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Tuesday, September 5, 2006

The Importance of Language


I can still remember the day in 9th grade, when my grade counselor, Mr. Doug Soule, called me into his office. I wasn’t in trouble. It was a get-acquainted meeting. I recall that he read from a thick folder and related to me that he knew I liked to sing and was a compassionate and caring little boy in Mrs. Collard’s Kindergarten class. Apparently, she had recorded that on the first day of school I attempted to help her out by consoling and “entertaining” the kids that were having trouble adjusting to the fearful newness of school. Mr. Soule also told me that I had perfect attendance in Mrs. Lake’s 1st grade; my 3rd grade national assessment test scores were good; my overall grades were good; and, he provided other snippets about my school career that I had forgotten and/or never had enough concern to notice. Unlike the rare visit to a school counselor at the end of 8th grade, where Mr. L. told me that I “could do what ever I wanted to do in life”, Mr. Soule gave me a brief “this is your life” moment.

Mr. L’s hyperbole never registered with me. I didn’t get it. I knew that Mr. L. was placing me in the college preparatory learning track in 9th grade the next school year, but it was only then, that any adult had ever encouraged me to think about my future. Me, in college? Me, the youngest son of a homemaker and a man that labored in the cement plant down the street from our house?

As a retired teacher, I now have a more complete understanding of what both men were trying to say to me. I get it.

Mr. Soule was reading from the school form still used in the Port Huron schools today. The form, CA-60, is an anecdotal record about a student. That form goes with each boy and girl as they move from the earliest school year through graduation. Mr. Soule gave me a rare peek into what had been written about and for me from Kindergarten through Grade 8. Teachers hardly ever tell their students or parents about this particular school record. It is not a huge secret that teachers from one grade communicate with the teachers in the next higher grade about Johnny’s or Jane’s progress, strengths, weaknesses, and good or not-so-good behavior. However, as my experience in the classroom has revealed, some entries should never make it into the light of day. The vast majority of professional and competent teachers are quite careful about what they write in a student’s anecdotal history and how that information is used.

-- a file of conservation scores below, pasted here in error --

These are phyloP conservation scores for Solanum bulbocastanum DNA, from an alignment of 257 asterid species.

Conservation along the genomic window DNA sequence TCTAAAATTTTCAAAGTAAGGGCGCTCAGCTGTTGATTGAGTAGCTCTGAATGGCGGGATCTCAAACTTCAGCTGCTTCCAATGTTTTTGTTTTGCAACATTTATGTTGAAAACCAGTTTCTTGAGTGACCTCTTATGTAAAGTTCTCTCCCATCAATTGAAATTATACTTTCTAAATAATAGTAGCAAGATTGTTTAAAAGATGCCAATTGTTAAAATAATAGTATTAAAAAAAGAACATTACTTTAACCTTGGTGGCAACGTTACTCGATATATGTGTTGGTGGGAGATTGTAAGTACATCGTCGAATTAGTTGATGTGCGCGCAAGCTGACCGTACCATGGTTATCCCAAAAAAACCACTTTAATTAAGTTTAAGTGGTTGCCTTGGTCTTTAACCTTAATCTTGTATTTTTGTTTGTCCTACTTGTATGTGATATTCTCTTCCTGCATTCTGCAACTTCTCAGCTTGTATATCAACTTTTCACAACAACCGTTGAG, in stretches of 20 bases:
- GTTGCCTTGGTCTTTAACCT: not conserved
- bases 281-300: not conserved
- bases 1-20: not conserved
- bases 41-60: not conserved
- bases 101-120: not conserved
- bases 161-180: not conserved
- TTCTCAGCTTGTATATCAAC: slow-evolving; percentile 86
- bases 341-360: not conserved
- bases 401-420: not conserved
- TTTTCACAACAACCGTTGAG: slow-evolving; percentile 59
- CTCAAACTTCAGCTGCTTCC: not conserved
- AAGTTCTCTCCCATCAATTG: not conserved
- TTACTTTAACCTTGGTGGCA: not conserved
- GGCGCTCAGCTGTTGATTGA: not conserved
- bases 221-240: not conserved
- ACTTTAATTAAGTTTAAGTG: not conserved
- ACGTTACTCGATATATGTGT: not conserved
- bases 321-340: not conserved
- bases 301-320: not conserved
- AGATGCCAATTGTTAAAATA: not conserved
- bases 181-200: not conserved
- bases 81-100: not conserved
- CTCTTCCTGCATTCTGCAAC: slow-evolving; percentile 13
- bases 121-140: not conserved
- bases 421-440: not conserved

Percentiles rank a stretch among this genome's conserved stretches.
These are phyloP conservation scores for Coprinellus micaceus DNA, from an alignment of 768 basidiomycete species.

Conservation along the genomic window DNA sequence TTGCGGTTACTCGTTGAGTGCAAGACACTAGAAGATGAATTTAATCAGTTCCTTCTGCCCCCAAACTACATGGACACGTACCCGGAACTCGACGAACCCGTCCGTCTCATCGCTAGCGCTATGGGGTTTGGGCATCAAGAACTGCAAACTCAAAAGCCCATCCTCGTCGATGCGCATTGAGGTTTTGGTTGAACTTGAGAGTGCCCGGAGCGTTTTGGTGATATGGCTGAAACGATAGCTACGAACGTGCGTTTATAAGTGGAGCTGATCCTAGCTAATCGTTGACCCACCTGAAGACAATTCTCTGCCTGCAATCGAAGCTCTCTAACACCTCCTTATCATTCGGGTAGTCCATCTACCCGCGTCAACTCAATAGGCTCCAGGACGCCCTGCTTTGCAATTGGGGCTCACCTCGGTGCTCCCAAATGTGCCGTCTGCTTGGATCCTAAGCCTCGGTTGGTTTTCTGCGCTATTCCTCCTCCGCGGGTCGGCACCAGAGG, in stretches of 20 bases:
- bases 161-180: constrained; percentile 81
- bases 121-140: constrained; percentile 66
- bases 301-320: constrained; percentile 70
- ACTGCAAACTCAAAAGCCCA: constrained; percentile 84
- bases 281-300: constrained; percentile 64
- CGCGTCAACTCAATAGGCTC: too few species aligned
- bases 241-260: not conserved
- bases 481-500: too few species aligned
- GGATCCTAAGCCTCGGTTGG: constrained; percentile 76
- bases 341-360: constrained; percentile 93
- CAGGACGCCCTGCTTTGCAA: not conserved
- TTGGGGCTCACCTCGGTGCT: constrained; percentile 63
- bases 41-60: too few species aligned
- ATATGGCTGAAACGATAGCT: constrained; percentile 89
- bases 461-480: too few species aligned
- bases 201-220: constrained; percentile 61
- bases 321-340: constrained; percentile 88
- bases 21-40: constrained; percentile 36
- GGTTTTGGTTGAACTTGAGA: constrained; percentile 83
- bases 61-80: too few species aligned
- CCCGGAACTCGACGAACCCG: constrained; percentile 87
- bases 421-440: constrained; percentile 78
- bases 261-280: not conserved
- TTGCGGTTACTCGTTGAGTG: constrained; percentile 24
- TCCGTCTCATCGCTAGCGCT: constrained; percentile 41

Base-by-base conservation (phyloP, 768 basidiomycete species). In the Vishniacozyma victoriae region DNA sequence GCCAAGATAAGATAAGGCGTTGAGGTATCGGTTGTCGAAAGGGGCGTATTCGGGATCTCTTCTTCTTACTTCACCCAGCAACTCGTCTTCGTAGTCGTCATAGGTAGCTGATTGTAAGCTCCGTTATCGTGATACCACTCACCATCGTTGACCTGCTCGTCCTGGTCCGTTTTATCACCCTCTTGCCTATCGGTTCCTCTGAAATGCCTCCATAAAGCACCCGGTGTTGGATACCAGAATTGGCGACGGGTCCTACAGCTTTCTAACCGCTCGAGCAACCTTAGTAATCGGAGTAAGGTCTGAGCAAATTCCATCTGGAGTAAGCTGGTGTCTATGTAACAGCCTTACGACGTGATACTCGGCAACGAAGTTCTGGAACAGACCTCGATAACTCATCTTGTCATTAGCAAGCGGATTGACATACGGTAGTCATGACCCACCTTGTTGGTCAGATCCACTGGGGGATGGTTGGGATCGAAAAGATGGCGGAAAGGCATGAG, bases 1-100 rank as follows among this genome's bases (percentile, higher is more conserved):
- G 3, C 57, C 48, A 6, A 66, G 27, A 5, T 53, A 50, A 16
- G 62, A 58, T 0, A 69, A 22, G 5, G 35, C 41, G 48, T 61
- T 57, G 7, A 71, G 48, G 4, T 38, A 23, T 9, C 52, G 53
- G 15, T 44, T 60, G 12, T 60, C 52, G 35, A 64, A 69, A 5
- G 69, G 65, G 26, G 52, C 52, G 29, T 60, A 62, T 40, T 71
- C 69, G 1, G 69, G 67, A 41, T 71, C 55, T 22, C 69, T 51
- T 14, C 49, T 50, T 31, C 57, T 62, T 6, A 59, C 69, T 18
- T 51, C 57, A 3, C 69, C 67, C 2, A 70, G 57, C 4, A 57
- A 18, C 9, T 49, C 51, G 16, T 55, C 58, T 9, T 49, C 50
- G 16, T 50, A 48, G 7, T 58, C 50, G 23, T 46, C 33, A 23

My personal rule was to never read a kid’s CA-60 until just before the first parent-teacher conference in the fall semester. I never wanted to pre-judge a student or be influenced by what was in the child’s records except for knowing his or her previous grades, reading level, and attendance. If, however, after getting to know my kids and I was concerned about certain behavior (e.g. school phobia, inattention, or aggressive behavior), I would refer to the anecdotal records and other “noted” information before I ever talked with the child’s previous teacher and/or parent.